The story is about succession and power struggle, so even if you are unfamiliar with the books, these are relevant and very often shown on-screen. For example, the Nandhini character feels like the inspiration for Andrea’s excellent Chandra in "Vada Chennai", while Prakash Raj as the ailing father and his three children for succession plot is strangely the same as in Maniratnam’s own "Chekka Chevandha Vaanam". And we can also see that the director has carried over some of the styles he handled for that film to manage a multi-star cast here. The style often feels like a "highlights reel" where we keep jumping from one revelation to another story-defining moment. Thankfully, despite the constant plot progression, the film never gets too overstuffed and remains engaging throughout without a dull moment. 

The cast’s performances are brilliant as even if they have just one or two high moments in the film, everyone at least manages to stay in memory while you leave the theatre. Karthi can go about flirting with beautiful women and do nothing more, and I can watch it all day. He oozes a joyfulness that we usually don’t see in our macho lead men and vibrates as the heart piece of the entire film. His few interactions with Jayaram’s Azhwarkadiyan Nambi add much-needed humour to the story of blood and vengeance.  

Vikram plays a role that he is very well used to – that of a mentally hurt yet physically solid and imposing man and easily conveys the pain and the wrath of the eldest prince. Ravi is a revelation of sorts, as he carries the royalty of Arunmozhi Varman with grace and calmness. But, the women manage to steal the show in the brief moments they tend to get – both Aishwarya Rai and Trisha are convincing as the cold-war-like feuding Nandhini and Kundhavai, and they also appear like a million dollars when on screen. All the other cast members leave a mark here or there, as such is the source material where every character feels necessary for the plot to function.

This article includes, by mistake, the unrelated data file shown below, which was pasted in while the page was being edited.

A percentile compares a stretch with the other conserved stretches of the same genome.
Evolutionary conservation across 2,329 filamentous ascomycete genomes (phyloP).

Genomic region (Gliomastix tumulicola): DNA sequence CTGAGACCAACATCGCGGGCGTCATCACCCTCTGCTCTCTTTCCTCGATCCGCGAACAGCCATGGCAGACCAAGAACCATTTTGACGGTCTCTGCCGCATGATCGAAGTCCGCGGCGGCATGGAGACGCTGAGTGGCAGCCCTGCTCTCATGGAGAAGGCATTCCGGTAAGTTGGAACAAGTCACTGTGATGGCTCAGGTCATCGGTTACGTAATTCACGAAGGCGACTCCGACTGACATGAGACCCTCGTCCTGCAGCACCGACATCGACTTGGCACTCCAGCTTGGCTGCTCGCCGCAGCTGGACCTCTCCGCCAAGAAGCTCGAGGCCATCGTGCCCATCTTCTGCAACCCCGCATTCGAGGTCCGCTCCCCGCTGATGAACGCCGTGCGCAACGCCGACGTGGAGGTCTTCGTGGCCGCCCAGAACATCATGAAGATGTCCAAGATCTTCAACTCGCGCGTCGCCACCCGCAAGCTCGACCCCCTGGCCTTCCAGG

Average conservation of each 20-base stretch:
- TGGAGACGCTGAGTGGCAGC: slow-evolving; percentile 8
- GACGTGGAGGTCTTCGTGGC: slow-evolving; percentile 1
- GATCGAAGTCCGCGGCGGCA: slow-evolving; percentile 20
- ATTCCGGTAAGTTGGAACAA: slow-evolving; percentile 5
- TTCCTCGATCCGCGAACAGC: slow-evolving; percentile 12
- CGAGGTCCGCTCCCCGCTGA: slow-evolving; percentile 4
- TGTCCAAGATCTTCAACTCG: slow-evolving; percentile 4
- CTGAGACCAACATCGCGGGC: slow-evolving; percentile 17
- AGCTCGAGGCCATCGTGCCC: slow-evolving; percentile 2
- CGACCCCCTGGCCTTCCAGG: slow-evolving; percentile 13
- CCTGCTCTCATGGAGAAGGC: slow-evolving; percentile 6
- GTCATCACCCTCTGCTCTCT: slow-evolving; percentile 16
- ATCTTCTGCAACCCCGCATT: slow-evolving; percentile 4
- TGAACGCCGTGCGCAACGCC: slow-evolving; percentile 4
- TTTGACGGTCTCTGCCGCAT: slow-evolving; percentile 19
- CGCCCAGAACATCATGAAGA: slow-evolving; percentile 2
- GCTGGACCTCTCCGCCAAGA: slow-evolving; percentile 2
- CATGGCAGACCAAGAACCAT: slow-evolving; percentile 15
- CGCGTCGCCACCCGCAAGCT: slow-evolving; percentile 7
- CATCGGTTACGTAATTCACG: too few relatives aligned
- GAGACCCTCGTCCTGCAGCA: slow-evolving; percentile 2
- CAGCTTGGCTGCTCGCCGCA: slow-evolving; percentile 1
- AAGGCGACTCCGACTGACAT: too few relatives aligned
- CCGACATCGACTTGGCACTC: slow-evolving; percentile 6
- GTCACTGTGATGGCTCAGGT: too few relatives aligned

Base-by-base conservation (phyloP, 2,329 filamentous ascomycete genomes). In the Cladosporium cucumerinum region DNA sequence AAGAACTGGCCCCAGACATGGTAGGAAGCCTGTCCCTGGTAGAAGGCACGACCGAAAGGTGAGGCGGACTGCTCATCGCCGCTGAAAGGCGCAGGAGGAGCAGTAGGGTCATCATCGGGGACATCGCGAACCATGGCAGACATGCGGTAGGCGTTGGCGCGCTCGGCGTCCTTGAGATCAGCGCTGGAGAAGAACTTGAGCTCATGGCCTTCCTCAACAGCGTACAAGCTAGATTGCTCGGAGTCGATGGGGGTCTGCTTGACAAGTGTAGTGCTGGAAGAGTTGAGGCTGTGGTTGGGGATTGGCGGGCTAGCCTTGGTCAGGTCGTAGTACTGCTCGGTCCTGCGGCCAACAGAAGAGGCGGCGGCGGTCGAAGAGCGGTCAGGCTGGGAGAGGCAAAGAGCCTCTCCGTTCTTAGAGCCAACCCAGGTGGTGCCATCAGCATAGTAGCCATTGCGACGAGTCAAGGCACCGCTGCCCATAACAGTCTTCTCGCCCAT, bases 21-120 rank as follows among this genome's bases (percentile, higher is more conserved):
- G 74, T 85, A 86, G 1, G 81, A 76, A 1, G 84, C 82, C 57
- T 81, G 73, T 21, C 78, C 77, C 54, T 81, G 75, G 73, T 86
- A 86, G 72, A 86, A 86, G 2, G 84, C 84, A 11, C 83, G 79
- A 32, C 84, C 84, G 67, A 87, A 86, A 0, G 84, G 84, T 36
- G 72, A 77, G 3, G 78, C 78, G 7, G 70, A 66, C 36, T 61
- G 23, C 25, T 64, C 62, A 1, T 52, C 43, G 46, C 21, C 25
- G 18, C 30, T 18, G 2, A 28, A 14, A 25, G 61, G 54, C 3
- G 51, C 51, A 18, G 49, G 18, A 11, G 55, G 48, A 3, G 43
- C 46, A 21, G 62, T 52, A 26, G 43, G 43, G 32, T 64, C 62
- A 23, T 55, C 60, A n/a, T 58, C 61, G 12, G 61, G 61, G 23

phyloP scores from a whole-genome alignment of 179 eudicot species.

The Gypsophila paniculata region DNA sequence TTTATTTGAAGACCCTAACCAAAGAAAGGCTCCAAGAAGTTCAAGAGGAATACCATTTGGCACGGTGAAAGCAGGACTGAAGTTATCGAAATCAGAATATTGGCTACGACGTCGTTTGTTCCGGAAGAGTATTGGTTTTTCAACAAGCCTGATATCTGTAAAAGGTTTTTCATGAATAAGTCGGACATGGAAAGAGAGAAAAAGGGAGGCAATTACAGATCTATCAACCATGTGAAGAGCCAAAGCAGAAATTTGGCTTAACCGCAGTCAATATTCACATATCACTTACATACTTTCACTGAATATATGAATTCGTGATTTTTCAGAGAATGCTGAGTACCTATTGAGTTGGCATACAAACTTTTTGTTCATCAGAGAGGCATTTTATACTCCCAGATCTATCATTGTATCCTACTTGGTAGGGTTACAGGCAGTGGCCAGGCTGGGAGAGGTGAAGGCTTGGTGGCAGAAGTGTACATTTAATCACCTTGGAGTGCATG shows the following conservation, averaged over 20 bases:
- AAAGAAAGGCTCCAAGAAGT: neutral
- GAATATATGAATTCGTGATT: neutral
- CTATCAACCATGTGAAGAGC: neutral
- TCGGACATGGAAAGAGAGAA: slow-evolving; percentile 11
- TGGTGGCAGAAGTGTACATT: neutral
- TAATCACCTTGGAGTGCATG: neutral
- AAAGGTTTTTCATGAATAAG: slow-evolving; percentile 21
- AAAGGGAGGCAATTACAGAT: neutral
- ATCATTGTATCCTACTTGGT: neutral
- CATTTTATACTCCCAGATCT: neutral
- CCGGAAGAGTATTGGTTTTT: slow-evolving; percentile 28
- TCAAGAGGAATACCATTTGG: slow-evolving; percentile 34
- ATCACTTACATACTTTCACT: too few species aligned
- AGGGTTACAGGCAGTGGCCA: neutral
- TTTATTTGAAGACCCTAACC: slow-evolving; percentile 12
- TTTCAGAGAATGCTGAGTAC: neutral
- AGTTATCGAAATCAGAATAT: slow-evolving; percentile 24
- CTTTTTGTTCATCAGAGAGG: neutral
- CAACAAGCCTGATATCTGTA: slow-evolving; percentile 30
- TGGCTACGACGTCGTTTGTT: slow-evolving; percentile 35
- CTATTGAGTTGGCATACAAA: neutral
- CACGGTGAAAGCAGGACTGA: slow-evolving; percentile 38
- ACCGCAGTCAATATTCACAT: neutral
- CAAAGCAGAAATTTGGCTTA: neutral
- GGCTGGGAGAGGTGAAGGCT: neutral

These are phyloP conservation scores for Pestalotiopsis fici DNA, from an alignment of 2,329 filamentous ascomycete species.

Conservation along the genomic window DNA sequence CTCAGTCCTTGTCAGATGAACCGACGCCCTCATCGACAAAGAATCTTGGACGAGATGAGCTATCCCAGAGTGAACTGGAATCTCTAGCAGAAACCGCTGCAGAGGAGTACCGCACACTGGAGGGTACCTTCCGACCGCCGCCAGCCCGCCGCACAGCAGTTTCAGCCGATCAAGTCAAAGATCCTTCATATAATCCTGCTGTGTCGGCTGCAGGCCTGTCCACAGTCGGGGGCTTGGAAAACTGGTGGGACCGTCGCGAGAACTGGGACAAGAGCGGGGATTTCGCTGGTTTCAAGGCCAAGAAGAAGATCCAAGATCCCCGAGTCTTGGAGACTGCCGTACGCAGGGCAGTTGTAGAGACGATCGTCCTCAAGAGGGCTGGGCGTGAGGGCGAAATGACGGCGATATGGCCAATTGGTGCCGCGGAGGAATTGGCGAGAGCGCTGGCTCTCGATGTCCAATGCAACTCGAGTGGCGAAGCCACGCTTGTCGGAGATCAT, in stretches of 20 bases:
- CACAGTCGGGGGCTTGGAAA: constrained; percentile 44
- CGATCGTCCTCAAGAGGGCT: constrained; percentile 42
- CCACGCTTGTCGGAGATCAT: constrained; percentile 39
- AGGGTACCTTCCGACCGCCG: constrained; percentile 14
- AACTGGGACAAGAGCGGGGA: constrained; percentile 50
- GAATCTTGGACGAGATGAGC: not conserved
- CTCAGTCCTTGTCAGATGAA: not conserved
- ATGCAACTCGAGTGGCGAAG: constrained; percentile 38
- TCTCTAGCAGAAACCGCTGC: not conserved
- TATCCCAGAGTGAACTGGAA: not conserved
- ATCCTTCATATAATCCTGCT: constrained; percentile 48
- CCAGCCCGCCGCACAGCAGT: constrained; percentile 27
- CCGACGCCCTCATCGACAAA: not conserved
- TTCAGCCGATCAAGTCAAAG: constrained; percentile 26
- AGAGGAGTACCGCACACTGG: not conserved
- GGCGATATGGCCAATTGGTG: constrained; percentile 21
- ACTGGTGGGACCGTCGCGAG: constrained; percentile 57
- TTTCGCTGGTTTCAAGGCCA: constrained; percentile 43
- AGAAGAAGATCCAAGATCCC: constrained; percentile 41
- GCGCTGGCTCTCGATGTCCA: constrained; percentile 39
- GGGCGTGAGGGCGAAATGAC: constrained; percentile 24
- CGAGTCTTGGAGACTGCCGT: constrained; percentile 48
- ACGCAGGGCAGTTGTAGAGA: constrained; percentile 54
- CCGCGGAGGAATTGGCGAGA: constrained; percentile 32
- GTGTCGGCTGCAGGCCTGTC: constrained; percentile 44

The best part of the film is the ending. Compressing a dense multiple-volume novel into a two-part movie throws an interesting question about where to split the films. This has to function in such a way that the movie itself serves as a standalone story but still manages to develop intrigue for the part that is coming later. The writers not only work to find a midpoint that works both ways but also add a twist that is sure to click well with the audience. If this is our "Infinity War", please bring us our "Endgame" soon.

- Arunachalam Senthilnathan

Arunachalam Senthilnathan